By that, I mean their interests motivate them to learn both how to do things and information they should know.
Here’s an example, a kind of hypothetical case study similar to what I have seen happen over and over in my years of homeschooling my own sons and in my work as a homeschool evaluator:
An early years child who is interested in birds might have his interests supported by his parents, who help him put up a bird feeder and keep it stocked with food. Together, they observe the birds and possibly think of more ideas to create a better habitat — adding water, shelter, or nesting materials.
With parent and child learning at the same time, they can use field guides and binoculars to learn to identify the different species that come to the feeder. The parents can model keeping a “life list” of bird species they see and help a child create his own list.
They can sketch the birds with colored pencils or take photographs for a scrapbook/notebook or upload them to a personal blog. Young children might dictate notes, original poems, or short stories they write about birds, which their parents add to the blog or notebook; slightly older children might put these writings in their own handwriting for a notebook, or work on keyboarding in order to update their blog with text all on their own.
They can watch documentaries and read library books about bird migration, mating and nesting habits, and the types of environments that different species need to thrive.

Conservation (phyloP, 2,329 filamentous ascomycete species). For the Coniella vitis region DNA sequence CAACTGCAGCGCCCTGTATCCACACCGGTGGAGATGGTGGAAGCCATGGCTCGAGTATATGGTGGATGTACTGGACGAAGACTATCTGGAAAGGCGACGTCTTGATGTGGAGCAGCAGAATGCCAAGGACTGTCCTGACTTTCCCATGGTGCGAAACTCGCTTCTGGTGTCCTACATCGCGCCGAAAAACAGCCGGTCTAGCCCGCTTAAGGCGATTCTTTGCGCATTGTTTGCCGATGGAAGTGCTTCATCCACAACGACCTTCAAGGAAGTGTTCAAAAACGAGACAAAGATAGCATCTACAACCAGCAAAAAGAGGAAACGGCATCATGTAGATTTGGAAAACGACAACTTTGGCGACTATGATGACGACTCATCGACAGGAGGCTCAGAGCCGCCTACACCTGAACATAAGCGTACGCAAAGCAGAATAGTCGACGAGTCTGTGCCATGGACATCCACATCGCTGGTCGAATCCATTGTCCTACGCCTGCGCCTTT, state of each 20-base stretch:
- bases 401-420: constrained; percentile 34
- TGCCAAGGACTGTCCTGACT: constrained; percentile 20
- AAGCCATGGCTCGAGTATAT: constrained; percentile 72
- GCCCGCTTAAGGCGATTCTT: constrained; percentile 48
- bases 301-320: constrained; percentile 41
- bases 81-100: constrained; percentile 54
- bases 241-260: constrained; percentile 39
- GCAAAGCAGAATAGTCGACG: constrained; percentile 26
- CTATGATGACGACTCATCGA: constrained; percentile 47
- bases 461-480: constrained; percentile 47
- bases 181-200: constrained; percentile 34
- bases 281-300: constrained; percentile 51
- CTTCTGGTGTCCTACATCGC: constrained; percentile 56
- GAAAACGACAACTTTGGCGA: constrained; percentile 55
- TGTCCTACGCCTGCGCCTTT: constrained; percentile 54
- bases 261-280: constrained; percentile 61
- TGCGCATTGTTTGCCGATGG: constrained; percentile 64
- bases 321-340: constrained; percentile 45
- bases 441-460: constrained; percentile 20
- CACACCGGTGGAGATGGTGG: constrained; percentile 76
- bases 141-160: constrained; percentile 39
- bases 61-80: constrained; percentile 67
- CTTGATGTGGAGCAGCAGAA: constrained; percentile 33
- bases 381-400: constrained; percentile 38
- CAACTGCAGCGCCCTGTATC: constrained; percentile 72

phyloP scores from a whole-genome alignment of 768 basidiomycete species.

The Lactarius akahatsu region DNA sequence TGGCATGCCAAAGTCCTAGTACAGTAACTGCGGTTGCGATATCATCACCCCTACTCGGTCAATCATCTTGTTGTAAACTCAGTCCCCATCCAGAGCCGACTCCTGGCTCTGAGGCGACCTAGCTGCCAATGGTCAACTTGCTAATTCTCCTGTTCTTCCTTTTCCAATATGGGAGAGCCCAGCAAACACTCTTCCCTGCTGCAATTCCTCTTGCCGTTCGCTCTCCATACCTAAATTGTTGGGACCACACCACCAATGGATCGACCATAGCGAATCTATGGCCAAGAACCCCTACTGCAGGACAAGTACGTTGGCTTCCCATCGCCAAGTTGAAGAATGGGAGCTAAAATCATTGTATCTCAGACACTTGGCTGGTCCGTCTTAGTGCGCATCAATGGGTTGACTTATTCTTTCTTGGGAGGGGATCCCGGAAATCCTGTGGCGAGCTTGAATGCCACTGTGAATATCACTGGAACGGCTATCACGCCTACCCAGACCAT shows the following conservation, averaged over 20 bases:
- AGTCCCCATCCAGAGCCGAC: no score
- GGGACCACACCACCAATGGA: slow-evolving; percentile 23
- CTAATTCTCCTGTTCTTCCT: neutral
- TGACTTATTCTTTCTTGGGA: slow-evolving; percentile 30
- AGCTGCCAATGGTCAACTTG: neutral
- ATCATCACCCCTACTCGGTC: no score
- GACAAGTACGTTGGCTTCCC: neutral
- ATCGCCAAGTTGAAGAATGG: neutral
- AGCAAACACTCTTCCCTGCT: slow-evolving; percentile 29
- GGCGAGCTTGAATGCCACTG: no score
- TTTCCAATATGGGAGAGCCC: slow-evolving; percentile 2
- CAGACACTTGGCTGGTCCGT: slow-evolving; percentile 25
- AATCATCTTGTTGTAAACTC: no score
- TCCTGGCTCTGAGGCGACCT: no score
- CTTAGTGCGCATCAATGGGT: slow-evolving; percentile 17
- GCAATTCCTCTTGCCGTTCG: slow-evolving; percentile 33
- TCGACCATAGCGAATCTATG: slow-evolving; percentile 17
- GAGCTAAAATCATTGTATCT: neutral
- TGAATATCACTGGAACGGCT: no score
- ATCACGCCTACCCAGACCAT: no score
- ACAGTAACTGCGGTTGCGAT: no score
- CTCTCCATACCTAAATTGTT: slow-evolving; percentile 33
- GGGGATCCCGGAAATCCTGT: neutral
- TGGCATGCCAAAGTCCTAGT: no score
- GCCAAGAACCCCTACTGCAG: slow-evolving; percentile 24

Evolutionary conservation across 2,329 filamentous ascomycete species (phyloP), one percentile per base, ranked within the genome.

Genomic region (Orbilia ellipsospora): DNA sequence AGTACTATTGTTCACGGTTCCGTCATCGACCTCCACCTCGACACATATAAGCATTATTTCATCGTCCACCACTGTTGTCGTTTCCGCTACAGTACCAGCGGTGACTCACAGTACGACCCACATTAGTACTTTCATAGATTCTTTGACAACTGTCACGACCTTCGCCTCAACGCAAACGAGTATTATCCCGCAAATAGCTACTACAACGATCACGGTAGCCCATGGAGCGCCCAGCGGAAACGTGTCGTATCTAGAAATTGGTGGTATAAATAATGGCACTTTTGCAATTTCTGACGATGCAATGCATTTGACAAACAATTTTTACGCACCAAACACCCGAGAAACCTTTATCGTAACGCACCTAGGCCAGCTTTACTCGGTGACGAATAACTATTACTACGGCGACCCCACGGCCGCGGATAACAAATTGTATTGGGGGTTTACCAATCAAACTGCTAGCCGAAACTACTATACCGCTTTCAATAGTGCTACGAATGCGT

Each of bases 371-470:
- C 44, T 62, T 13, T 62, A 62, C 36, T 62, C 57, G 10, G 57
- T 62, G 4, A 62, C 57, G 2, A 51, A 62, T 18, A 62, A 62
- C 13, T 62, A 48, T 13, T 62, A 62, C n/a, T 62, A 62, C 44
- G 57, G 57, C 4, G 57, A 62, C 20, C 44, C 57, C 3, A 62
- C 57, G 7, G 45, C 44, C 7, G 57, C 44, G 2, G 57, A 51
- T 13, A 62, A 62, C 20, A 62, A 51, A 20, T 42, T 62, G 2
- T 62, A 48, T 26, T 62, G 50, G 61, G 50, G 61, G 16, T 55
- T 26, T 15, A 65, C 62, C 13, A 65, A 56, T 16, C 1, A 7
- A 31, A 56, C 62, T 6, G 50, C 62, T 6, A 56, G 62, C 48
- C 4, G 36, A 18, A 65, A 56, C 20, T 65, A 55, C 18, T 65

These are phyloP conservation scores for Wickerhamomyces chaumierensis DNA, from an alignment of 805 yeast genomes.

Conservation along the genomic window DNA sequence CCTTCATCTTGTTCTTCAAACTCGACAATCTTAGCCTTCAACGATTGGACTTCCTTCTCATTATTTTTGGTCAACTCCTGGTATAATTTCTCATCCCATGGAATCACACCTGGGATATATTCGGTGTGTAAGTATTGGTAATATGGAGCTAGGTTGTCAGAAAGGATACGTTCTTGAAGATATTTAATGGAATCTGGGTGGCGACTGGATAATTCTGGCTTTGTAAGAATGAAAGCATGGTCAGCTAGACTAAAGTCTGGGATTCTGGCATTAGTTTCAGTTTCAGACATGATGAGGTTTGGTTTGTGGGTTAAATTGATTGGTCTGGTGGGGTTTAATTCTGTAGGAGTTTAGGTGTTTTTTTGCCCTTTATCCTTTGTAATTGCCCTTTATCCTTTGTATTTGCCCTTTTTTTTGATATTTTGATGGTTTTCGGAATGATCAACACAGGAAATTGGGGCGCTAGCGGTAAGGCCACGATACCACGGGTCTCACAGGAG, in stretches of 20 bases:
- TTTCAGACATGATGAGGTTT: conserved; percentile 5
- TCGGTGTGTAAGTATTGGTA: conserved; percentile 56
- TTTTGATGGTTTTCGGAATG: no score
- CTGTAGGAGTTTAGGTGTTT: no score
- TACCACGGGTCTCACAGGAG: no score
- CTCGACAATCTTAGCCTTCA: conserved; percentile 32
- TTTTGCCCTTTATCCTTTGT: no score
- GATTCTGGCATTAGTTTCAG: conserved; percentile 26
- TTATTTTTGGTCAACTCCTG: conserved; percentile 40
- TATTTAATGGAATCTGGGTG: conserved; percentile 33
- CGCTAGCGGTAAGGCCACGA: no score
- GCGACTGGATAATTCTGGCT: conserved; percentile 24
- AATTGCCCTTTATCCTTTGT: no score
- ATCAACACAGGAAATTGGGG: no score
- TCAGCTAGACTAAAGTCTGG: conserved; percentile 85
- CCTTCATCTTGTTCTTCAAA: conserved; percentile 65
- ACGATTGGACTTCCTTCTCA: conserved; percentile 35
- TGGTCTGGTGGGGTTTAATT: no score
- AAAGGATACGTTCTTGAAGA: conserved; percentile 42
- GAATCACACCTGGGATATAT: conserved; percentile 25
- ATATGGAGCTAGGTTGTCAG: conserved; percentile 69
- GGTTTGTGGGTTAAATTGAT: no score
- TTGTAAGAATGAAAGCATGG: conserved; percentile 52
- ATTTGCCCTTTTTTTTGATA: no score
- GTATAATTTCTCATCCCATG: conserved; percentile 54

They can also explore humans’ fascination with the possibility of winged flight for people, talking about various inventions that failed and how the Wright Brothers invention ultimately succeeded — though with far from bird-like flight.
They might study homing pigeons and their role in carrying messages during World Wars I and II.
Depending on where the child’s interest goes as he gets older, the parents may find themselves supporting further and ongoing interest in birds — their role in the food chain, how birds of prey can be trained to hunt (falconry), how scientists theorize about their evolution from dinosaurs. The family may support parrot rescue/adoption, build bluebird nesting boxes, and take field trips to watch bald eagles or ospreys or hummingbirds.
Parents may help the child participate in an Audubon bird count and review the national results, comparing trends to previous years.
Over time, this interest may wane and another may take its place. The new interest might be related — such as another biology or nature interest, or it may be something entirely new, or the child may delve ever more deeply into ornithology.
What did this child learn?
- Handwriting. Learning to copy Mom or Dad’s printed bird names for his own life list (just like a grownup’s!), the child learned to recognize and print letters, and was motivated to learn them because he saw them as useful to managing his interest in birds.
- Composition. Nature and science notes added to a notebook or blog began the process of how to write nonfiction; poems and short stories inspired by bird study provided an imaginative roost for learning to write creatively.
- Observation. Sketching and photographing the birds helped to hone the ability to pick out detail and see the birds’ distinguishing characteristics and mannerisms.